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See detailGenome-wide Association and Meta-analysis of Age-at-Onset in Parkinson Disease: Evidence From COURAGE-PD Consortium 10.1212/WNL.0000000000200699
Grover, Sandeep; Ashwin, Ashok Kumar Sreelatha; Pihlstrom, Lasse et al

in Neurology (2022)

Background and Objectives: Considerable heterogeneity exists in the literature concerning genetic determinants of the age of onset (AAO) of Parkinson\textquoterights disease (PD), which could be ... [more ▼]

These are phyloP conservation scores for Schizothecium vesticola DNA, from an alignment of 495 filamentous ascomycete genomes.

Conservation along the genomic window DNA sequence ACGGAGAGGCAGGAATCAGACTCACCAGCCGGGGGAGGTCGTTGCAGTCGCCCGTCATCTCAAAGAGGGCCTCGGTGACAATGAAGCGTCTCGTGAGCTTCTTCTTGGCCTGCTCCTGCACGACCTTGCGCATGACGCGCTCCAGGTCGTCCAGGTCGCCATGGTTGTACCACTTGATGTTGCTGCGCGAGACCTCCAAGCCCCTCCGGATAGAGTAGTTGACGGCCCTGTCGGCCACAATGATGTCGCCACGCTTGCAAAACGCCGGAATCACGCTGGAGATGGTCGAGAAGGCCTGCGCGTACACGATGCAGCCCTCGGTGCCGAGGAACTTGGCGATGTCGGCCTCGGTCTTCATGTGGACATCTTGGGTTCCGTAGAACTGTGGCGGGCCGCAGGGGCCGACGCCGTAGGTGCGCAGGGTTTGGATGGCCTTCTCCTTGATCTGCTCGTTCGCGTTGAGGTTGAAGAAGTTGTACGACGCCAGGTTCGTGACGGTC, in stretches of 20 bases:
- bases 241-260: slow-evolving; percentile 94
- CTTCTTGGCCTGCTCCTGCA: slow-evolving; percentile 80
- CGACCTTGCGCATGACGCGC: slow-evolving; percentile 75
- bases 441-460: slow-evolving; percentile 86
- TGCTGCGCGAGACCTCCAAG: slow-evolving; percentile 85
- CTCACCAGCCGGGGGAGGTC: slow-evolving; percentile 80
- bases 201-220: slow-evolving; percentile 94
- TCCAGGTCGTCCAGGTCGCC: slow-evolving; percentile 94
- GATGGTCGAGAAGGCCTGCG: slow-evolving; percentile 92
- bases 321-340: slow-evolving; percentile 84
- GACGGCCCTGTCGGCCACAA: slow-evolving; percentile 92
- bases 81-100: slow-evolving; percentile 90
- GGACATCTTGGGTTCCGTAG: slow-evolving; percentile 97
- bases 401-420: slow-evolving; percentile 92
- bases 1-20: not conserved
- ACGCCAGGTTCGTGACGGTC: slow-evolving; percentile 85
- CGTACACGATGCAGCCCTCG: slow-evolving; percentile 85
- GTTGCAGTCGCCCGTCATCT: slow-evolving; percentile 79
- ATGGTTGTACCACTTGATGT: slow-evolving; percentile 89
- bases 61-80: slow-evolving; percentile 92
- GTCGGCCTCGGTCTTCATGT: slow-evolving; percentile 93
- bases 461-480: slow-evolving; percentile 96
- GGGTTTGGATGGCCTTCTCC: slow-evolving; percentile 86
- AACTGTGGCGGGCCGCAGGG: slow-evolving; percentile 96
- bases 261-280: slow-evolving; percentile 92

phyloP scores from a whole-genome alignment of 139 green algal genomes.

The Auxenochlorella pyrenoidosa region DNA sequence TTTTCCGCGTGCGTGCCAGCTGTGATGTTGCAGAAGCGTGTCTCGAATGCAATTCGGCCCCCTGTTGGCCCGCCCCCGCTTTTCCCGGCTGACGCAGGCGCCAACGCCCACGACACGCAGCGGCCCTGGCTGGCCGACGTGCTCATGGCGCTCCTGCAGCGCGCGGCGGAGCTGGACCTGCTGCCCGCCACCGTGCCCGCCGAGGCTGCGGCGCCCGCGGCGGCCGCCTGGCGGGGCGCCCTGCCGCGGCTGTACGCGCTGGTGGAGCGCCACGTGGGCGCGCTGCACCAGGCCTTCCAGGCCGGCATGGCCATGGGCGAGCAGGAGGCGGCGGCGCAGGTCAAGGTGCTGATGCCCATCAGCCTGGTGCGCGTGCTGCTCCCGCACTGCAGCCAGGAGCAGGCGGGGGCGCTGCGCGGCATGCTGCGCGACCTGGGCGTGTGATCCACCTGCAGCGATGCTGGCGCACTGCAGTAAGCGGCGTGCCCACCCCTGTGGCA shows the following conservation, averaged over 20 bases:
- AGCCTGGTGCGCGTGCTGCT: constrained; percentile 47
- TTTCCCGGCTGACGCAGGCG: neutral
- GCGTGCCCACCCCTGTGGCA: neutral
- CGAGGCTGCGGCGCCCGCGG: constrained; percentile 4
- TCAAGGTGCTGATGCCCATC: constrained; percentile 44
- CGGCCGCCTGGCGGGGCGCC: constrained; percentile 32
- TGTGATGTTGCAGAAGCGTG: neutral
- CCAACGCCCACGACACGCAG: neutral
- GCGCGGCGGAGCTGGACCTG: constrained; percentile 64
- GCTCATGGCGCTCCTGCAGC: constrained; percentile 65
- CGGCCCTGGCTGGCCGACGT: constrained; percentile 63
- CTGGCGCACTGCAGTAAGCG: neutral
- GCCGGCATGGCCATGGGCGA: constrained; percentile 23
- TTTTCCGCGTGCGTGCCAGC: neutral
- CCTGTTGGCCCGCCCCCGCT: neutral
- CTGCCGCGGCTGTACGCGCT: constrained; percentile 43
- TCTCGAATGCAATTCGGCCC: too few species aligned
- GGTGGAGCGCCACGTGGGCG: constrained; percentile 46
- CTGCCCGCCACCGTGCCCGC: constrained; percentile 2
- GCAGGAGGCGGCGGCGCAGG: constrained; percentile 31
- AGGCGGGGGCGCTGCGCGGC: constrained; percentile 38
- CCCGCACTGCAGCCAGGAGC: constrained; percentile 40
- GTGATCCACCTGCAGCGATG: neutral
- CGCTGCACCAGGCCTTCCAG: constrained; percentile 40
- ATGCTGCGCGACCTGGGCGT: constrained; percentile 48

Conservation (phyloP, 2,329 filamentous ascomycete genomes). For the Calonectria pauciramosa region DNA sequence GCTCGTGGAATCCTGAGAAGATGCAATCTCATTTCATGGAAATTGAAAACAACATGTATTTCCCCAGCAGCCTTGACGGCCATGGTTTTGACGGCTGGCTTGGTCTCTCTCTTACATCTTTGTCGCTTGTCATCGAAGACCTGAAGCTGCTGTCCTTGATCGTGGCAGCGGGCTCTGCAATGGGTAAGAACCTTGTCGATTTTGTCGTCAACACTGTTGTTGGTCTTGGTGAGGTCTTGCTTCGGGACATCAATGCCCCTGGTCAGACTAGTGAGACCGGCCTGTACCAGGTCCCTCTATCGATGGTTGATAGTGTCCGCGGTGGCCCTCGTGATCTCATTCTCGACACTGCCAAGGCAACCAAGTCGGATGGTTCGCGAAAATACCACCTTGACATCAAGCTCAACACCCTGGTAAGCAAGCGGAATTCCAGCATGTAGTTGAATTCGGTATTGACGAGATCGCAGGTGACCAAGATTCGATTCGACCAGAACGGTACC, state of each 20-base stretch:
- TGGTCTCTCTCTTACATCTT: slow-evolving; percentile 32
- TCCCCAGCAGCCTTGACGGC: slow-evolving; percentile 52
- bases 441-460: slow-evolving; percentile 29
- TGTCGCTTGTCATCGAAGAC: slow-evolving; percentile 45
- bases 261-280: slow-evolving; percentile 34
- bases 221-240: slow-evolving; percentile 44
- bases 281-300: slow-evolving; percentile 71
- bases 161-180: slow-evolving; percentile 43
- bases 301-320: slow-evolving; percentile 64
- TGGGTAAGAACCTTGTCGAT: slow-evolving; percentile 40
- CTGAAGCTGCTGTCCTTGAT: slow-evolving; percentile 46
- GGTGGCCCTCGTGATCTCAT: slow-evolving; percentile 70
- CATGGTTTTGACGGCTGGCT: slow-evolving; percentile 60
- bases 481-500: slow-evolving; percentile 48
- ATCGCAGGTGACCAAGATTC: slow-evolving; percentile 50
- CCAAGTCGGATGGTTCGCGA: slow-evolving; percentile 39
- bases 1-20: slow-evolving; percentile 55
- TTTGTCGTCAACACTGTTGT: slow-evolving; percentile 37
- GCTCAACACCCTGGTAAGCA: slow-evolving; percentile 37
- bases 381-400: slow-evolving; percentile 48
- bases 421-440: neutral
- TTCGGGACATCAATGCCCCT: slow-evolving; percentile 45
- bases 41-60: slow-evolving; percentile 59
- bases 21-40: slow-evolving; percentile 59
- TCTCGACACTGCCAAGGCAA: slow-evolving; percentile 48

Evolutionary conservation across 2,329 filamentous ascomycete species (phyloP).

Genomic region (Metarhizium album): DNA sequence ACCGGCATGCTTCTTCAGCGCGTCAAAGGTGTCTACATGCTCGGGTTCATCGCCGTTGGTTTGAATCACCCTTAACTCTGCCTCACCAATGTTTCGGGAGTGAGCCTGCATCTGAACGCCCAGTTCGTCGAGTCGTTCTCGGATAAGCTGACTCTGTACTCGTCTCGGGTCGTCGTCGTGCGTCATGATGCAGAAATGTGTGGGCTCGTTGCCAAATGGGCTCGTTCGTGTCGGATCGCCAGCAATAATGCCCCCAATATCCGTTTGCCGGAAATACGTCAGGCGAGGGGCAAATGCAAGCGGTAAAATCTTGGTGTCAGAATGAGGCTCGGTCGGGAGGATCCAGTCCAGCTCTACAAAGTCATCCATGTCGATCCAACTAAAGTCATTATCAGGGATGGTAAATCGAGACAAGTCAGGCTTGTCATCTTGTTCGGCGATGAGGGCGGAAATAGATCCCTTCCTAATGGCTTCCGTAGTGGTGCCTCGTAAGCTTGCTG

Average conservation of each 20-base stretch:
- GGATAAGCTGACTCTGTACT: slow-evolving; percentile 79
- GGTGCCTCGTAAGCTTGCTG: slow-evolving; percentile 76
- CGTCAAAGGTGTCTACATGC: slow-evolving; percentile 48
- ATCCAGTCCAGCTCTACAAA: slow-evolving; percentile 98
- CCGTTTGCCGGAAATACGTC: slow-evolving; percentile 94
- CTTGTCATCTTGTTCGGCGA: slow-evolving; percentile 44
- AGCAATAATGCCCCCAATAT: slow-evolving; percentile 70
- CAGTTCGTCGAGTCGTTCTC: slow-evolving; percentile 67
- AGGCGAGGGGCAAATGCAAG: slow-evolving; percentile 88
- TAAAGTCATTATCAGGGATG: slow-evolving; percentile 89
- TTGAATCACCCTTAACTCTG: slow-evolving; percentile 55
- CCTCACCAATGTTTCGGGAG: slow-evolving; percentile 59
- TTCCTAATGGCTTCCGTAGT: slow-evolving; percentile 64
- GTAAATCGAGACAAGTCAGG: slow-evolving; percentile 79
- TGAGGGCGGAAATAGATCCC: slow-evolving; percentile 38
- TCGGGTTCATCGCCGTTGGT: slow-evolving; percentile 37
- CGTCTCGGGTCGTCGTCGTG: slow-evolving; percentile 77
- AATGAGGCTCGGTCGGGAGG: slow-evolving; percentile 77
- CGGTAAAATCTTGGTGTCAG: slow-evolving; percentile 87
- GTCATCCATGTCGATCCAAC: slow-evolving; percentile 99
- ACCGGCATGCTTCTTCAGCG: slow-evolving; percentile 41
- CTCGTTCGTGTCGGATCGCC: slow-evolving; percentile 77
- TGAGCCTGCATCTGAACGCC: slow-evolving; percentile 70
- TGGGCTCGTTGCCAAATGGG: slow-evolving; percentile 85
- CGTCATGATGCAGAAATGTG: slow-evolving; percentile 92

Background and Objectives: Considerable heterogeneity exists in the literature concerning genetic determinants of the age of onset (AAO) of Parkinson\textquoterights disease (PD), which could be attributed to lack of well-powered replication cohorts. The previous largest GWAS identified SNCA and TMEM175 loci on chromosome (Chr) 4 with a significant influence on AAO of PD, these have not been independently replicated. The present study aims to conduct a meta-analysis of GWAS of PD AAO and validate previously observed findings in worldwide populations.Methods: A meta-analysis was performed on PD AAO GWAS of 30 populations of predominantly European ancestry from the Comprehensive Unbiased Risk Factor Assessment for Genetics and Environment in Parkinson\textquoterights Disease (COURAGE-PD) consortium. This was followed up by combining our study with the largest publicly available European ancestry dataset compiled by the International Parkinson disease Genomics Consortium (IPDGC).Results: The COURAGE-PD included a cohort of 8,535 patients with PD (91.9\%: Europeans, 9.1\%: East-Asians). The average AAO in the COURAGE-PD dataset was 58.9 years (SD=11.6), with an under-representation of females (40.2\%). The heritability estimate for AAO in COURAGE-PD was 0.083 (SE=0.057). None of the loci reached genome-wide significance (P\<5x10-8). Nevertheless, the COURAGE-PD dataset confirmed the role of the previously published TMEM175 variant as genetic determinant of AAO of PD with Bonferroni-corrected nominal levels of significance (P\<0.025): (rs34311866:β(SE)COURAGE=0.477(0.203), PCOURAGE=0.0185). The subsequent meta-analysis of COURAGE-PD and IPDGC datasets (Ntotal=25,950) led to the identification of two genome-wide significant association signals on Chr 4, including the previously reported SNCA locus (rs983361:β(SE)COURAGE+IPDGC=0.720(0.122), PCOURAGE+IPDGC=3.13x10-9) and a novel BST1 locus (rs4698412:β(SE)COURAGE+IPDGC=-0.526(0.096), PCOURAGE+IPDGC=4.41x10-8).Discussion: Our study further refines the genetic architecture of Chr 4 underlying the AAO of the PD phenotype through the identification of BST1 as a novel AAO PD locus. These findings open a new direction for the development of treatments to delay the onset of PD. [less ▲]